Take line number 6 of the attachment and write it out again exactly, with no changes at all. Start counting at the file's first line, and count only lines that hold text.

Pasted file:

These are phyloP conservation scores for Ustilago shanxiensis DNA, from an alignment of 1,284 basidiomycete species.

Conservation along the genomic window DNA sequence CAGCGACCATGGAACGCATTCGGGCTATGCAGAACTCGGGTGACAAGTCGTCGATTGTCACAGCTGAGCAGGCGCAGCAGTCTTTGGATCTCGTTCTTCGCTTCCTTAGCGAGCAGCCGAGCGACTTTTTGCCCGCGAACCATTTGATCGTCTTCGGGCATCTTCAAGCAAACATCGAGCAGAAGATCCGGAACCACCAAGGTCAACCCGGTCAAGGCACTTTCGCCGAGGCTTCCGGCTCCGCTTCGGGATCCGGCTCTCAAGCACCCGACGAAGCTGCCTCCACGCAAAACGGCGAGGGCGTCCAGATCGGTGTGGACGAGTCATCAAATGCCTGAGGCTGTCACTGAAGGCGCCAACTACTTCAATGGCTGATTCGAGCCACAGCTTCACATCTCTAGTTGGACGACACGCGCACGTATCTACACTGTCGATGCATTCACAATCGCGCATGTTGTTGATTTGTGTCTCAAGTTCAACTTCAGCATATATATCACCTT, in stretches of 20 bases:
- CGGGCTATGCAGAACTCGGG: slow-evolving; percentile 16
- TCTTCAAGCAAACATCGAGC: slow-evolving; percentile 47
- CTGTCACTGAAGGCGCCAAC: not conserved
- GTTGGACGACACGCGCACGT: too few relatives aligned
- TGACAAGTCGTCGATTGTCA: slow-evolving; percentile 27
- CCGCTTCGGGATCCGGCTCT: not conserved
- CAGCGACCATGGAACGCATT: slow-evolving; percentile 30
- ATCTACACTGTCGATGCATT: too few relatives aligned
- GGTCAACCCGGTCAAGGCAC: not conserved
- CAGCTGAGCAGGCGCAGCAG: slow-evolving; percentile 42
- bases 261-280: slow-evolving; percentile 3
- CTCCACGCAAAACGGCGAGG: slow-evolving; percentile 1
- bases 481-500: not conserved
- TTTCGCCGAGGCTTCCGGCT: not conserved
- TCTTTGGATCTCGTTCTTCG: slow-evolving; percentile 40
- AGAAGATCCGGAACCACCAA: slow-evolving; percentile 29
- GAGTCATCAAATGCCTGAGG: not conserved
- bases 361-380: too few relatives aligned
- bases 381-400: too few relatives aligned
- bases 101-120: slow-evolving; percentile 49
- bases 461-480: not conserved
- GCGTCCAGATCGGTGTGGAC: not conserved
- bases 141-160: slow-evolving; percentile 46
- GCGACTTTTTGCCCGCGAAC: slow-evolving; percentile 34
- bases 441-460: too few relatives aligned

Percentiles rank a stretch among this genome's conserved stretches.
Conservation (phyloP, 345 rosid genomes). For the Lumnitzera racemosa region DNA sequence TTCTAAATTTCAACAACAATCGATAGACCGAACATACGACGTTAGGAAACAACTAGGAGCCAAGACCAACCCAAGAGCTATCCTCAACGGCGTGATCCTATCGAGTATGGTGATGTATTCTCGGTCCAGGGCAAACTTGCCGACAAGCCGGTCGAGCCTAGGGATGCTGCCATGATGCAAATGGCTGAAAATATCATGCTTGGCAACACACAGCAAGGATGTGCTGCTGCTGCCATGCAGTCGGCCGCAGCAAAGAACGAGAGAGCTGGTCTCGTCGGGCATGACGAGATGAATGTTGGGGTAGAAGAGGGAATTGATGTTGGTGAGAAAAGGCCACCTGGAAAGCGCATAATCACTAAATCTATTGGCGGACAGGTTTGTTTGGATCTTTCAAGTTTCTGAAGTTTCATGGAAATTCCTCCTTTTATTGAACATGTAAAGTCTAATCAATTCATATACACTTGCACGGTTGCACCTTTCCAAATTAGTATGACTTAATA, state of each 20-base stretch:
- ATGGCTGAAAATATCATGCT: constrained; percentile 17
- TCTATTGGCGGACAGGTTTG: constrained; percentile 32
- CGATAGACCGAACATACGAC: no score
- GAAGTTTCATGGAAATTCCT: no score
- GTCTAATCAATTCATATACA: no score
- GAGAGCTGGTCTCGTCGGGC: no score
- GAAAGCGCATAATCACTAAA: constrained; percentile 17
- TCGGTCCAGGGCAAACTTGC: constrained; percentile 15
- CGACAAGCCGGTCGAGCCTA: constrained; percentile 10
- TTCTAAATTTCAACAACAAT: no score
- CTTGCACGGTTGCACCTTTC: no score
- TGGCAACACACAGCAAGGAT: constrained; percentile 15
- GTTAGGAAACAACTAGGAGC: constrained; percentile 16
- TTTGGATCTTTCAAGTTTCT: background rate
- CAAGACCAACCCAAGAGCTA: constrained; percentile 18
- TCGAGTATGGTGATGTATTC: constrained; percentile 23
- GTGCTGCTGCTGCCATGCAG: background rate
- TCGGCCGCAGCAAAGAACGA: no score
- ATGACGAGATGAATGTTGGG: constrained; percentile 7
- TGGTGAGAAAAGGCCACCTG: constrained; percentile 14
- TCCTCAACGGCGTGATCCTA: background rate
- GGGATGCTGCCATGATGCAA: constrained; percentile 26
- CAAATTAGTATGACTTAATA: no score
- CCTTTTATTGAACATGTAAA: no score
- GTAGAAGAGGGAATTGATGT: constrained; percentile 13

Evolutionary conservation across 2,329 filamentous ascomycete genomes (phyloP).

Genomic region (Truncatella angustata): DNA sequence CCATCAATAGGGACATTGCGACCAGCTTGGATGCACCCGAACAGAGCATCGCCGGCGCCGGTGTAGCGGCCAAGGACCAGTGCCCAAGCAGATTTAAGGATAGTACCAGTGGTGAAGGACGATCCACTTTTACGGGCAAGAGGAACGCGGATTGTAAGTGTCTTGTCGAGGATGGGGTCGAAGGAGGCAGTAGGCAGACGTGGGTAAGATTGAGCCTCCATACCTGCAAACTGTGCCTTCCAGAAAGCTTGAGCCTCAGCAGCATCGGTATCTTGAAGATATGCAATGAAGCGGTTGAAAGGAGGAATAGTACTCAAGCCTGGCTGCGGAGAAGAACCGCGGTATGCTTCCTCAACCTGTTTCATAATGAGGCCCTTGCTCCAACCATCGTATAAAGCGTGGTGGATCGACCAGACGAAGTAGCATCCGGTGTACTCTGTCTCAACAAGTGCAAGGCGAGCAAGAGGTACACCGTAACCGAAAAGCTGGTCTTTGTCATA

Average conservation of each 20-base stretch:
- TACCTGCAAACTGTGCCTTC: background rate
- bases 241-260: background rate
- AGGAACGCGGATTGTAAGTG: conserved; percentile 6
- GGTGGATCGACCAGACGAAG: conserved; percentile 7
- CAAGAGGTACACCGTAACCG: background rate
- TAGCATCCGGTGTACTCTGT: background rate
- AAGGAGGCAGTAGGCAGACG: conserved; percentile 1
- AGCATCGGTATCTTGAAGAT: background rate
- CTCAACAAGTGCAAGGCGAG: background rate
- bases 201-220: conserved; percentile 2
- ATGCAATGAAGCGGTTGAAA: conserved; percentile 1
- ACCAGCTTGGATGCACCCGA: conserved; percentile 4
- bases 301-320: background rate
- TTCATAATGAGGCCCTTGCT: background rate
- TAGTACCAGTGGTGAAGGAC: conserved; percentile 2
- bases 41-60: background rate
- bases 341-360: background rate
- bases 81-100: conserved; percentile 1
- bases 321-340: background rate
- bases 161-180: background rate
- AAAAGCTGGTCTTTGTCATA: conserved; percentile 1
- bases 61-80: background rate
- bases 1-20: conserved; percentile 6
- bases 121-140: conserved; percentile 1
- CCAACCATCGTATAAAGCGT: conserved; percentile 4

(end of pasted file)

- GTTGGACGACACGCGCACGT: too few relatives aligned